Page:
Supporters ‘Take Back the Night’ for sexual assault victims
Students rallied together to show support for sexual assault victims while shedding light on gender-based violence to make our campus a safer place.
The Women’s Resource Center hosted the nationwide campaign, “Take Back the Night,” that seeks to put an end to sexual assault, domestic violence and other forms of sexual violence. Guest speakers, vocalists, trivia games and various on-campus organizations joined the commemoration.
“I was involved in Take Back the Night in my hometown of Lubbock, and I was excited to hear that it was here at UH,” said biology freshman Jacqueline Taylor. “This type of violence isn’t something that is in the forefront of media, and it needs to be stood up for. Consent is sexy.”
Director of the WRC Beverly McPhail thinks this is an important event for students to learn how they can impact the issue of sexual assault on campus and keep themselves and others safe. She also said it is vital students know where to report sexual assaults and seek help if one is victimized.
“Many students are more concerned about a stranger jumping out from behind a bush while they are walking across campus,” McPhail said. “However, most sexual assaults on college campuses occur in the residence halls or fraternity houses by someone the person knows, at least tangentially.”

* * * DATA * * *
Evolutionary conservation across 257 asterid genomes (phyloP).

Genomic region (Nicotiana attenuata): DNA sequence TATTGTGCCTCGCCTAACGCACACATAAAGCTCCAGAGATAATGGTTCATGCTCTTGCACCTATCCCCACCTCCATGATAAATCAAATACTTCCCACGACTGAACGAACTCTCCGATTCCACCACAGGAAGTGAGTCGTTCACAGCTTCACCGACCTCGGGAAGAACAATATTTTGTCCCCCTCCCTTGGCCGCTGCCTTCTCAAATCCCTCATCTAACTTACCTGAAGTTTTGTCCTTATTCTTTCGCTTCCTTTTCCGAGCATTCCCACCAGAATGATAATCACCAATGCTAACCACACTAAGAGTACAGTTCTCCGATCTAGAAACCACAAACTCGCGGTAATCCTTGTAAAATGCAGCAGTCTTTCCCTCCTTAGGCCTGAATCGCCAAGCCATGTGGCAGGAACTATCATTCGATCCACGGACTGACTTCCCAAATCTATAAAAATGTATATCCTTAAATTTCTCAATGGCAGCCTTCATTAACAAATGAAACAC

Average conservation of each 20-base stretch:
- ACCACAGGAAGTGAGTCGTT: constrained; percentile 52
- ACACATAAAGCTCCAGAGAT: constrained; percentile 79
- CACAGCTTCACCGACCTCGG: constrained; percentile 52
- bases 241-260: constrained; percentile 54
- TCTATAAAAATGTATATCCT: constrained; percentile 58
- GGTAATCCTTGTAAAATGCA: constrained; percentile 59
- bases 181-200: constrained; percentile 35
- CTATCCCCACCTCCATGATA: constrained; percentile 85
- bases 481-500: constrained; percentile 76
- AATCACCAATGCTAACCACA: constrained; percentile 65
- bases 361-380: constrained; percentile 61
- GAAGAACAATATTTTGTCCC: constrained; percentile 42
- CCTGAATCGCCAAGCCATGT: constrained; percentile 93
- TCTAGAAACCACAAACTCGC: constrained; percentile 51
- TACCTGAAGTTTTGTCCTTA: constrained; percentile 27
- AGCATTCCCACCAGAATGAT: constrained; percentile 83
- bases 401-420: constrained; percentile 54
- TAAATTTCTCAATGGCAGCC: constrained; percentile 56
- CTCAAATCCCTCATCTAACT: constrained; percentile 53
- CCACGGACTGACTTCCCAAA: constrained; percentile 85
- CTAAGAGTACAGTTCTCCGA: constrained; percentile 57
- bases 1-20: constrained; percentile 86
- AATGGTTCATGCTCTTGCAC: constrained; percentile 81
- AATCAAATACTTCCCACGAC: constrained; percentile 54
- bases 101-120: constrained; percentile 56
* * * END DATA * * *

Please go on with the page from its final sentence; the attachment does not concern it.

Bianca Hunter was the first guest speaker to share her story of violence and what she did to overcome it. Like the other speakers, she is a member of the Rape, Abuse and Incest National Network, the nations largest anti-sexual violence network.
Hunters abuse started at the age of 13 and continued for years. She lived in fear and guilt and attempted suicide, but it wasn’t until she filed charges against her abuser that she was able to start healing.
“Rape not only hurts you physically, but it hurts mentally as well. It hurts your heart and hurts you in so many ways,” Hunter said. “I’m convinced I went through a lot, so I can tell people who are in similar situations that they can overcome it. I am a survivor.”
Economics freshman Emma Weathers felt proud to have attended the event and heard the stories of the survivors. She thinks people don’t realize how big a problem rape and sexual assaults are because they are usually unreported.
“I think there is a lot of shame that comes with sexually violent crimes, and most times, the victims assume it’s their fault,” Weathers said. “Women are embarrassed that they have been raped. If we don’t support them as victims, some may never say anything.”
To emphasize the importance of feeling safe in all environments, students marched around campus while saying chants, including “wherever we go, however we dress, no means no, and yes means yes,” and “claim our bodies, claim our right, take a stand, take back the night.”After, the students hosted a candlelight vigil and a moment of silence to remember the women who are suffering or have suffered from violence.